|This article needs additional citations for verification. (February 2008)|
Aladdin Records was a post-World War II United States record label, with headquarters in Hollywood, California. The label was founded in 1945 by brothers Eddie, Leo, and Ira Mesner and was originally called Philo Records, before changing to its better-known name in April 1946.
Aladdin Records launched several subsidiary labels such as Score (1948), Intro (1950), 7-11 (1952), Ultra (1955), Jazz West (1955), and Lamp (1956).
Aladdin was known for its wealth of recordings of rhythm & blues and early rock & roll music; it also recorded some jazz sessions. Some of these were issued on the company's short-lived Jazz West imprint.
Artists who recorded for Aladdin included Amos Milburn, Louis Jordan, Shirley & Lee, Clarence "Gatemouth" Brown, The Five Keys, Lightnin' Hopkins, Dave Bartholomew, Gene & Eunice, Wynonie Harris, Thurston Harris, Johnny Ace, Charles Brown, Lee Allen, Lester Young, Nat "King" Cole, Billie Holiday, Al Hibbler, Helen Humes and many others. While the label was virtually devoted to black music, they nevertheless recorded a few white artists, such as Phil Sloan, the writer of songs such as "Eve of Destruction".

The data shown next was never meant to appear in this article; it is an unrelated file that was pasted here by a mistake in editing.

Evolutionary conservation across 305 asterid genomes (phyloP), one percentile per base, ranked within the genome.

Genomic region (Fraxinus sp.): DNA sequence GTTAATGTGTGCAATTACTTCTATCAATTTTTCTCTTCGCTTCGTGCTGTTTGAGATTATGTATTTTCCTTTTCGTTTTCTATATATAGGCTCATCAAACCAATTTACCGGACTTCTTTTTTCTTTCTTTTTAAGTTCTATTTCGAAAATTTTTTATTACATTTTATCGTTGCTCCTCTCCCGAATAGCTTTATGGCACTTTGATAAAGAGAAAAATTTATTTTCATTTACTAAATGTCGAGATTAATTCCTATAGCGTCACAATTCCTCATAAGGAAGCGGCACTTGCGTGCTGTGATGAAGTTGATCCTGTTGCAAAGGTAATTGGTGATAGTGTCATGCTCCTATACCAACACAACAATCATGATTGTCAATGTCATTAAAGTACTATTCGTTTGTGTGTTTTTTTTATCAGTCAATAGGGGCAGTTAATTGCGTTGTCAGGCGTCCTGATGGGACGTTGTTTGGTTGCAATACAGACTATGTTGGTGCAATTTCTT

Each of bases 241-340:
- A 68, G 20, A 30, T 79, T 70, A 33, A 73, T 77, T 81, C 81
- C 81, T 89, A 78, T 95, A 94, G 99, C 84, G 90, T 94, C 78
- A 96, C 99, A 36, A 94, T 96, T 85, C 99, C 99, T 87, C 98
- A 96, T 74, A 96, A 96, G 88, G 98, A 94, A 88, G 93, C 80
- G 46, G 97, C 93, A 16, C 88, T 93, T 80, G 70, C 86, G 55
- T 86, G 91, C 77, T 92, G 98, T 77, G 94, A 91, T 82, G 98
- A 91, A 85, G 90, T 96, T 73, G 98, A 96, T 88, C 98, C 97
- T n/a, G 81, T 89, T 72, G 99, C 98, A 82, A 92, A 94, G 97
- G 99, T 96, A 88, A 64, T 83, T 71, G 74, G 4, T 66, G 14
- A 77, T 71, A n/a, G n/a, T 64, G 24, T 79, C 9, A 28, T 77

- Komara, Edward (ed.) (2006, Encyclopedia of the Blues, Routledge
- Kennedy, Gary (2002). "Aladdin". In Barry Kernfeld. The new Grove dictionary of jazz, vol. 1 (2nd ed.). New York: Grove's Dictionaries Inc. p. 24. ISBN 1561592846.
- David Edwards and Mike Callahan "Jazz:West Album Discography", Both Sides Now, December 29, 2007
- "Amos Milburn Biography". allmusic. Retrieved 2006-11-06.